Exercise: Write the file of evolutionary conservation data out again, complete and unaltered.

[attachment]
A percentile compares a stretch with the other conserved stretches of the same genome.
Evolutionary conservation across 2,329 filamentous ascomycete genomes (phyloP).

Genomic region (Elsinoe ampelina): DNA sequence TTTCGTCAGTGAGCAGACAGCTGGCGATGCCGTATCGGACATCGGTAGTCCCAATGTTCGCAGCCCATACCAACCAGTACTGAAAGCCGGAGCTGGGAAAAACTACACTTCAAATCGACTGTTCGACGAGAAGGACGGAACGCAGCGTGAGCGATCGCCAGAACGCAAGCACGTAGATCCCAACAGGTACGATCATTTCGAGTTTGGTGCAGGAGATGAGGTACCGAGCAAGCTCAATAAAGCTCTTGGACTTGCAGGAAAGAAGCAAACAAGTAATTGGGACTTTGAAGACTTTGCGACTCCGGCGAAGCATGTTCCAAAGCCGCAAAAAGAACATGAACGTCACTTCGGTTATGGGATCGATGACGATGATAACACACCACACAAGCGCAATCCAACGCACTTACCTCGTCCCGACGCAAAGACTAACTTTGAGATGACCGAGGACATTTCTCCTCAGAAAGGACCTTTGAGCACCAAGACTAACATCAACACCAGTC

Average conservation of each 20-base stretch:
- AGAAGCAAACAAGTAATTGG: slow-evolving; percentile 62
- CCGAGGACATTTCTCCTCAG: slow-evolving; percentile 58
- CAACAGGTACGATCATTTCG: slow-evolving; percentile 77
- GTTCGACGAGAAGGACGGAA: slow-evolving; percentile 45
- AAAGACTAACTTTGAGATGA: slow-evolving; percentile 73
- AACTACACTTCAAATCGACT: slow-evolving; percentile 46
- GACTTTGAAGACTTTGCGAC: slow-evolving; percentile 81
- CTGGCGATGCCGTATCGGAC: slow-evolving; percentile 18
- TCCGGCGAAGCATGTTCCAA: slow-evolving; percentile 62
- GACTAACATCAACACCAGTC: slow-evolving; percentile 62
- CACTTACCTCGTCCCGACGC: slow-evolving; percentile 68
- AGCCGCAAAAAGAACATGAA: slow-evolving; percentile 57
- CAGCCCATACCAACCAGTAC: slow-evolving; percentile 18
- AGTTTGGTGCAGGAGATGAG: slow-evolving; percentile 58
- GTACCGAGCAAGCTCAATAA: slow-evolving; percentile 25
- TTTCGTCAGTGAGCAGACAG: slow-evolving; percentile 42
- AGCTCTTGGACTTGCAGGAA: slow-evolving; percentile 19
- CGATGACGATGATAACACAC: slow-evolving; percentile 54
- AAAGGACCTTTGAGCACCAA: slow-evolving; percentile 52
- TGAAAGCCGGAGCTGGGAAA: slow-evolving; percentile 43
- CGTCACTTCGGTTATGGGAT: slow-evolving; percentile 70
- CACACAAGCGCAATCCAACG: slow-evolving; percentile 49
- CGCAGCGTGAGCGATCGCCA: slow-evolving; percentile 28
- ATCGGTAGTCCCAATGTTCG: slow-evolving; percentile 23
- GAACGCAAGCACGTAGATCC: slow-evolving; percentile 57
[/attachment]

A percentile compares a stretch with the other conserved stretches of the same genome.
Evolutionary conservation across 2,329 filamentous ascomycete genomes (phyloP).

Genomic region (Elsinoe ampelina): DNA sequence TTTCGTCAGTGAGCAGACAGCTGGCGATGCCGTATCGGACATCGGTAGTCCCAATGTTCGCAGCCCATACCAACCAGTACTGAAAGCCGGAGCTGGGAAAAACTACACTTCAAATCGACTGTTCGACGAGAAGGACGGAACGCAGCGTGAGCGATCGCCAGAACGCAAGCACGTAGATCCCAACAGGTACGATCATTTCGAGTTTGGTGCAGGAGATGAGGTACCGAGCAAGCTCAATAAAGCTCTTGGACTTGCAGGAAAGAAGCAAACAAGTAATTGGGACTTTGAAGACTTTGCGACTCCGGCGAAGCATGTTCCAAAGCCGCAAAAAGAACATGAACGTCACTTCGGTTATGGGATCGATGACGATGATAACACACCACACAAGCGCAATCCAACGCACTTACCTCGTCCCGACGCAAAGACTAACTTTGAGATGACCGAGGACATTTCTCCTCAGAAAGGACCTTTGAGCACCAAGACTAACATCAACACCAGTC

Average conservation of each 20-base stretch:
- AGAAGCAAACAAGTAATTGG: slow-evolving; percentile 62
- CCGAGGACATTTCTCCTCAG: slow-evolving; percentile 58
- CAACAGGTACGATCATTTCG: slow-evolving; percentile 77
- GTTCGACGAGAAGGACGGAA: slow-evolving; percentile 45
- AAAGACTAACTTTGAGATGA: slow-evolving; percentile 73
- AACTACACTTCAAATCGACT: slow-evolving; percentile 46
- GACTTTGAAGACTTTGCGAC: slow-evolving; percentile 81
- CTGGCGATGCCGTATCGGAC: slow-evolving; percentile 18
- TCCGGCGAAGCATGTTCCAA: slow-evolving; percentile 62
- GACTAACATCAACACCAGTC: slow-evolving; percentile 62
- CACTTACCTCGTCCCGACGC: slow-evolving; percentile 68
- AGCCGCAAAAAGAACATGAA: slow-evolving; percentile 57
- CAGCCCATACCAACCAGTAC: slow-evolving; percentile 18
- AGTTTGGTGCAGGAGATGAG: slow-evolving; percentile 58
- GTACCGAGCAAGCTCAATAA: slow-evolving; percentile 25
- TTTCGTCAGTGAGCAGACAG: slow-evolving; percentile 42
- AGCTCTTGGACTTGCAGGAA: slow-evolving; percentile 19
- CGATGACGATGATAACACAC: slow-evolving; percentile 54
- AAAGGACCTTTGAGCACCAA: slow-evolving; percentile 52
- TGAAAGCCGGAGCTGGGAAA: slow-evolving; percentile 43
- CGTCACTTCGGTTATGGGAT: slow-evolving; percentile 70
- CACACAAGCGCAATCCAACG: slow-evolving; percentile 49
- CGCAGCGTGAGCGATCGCCA: slow-evolving; percentile 28
- ATCGGTAGTCCCAATGTTCG: slow-evolving; percentile 23
- GAACGCAAGCACGTAGATCC: slow-evolving; percentile 57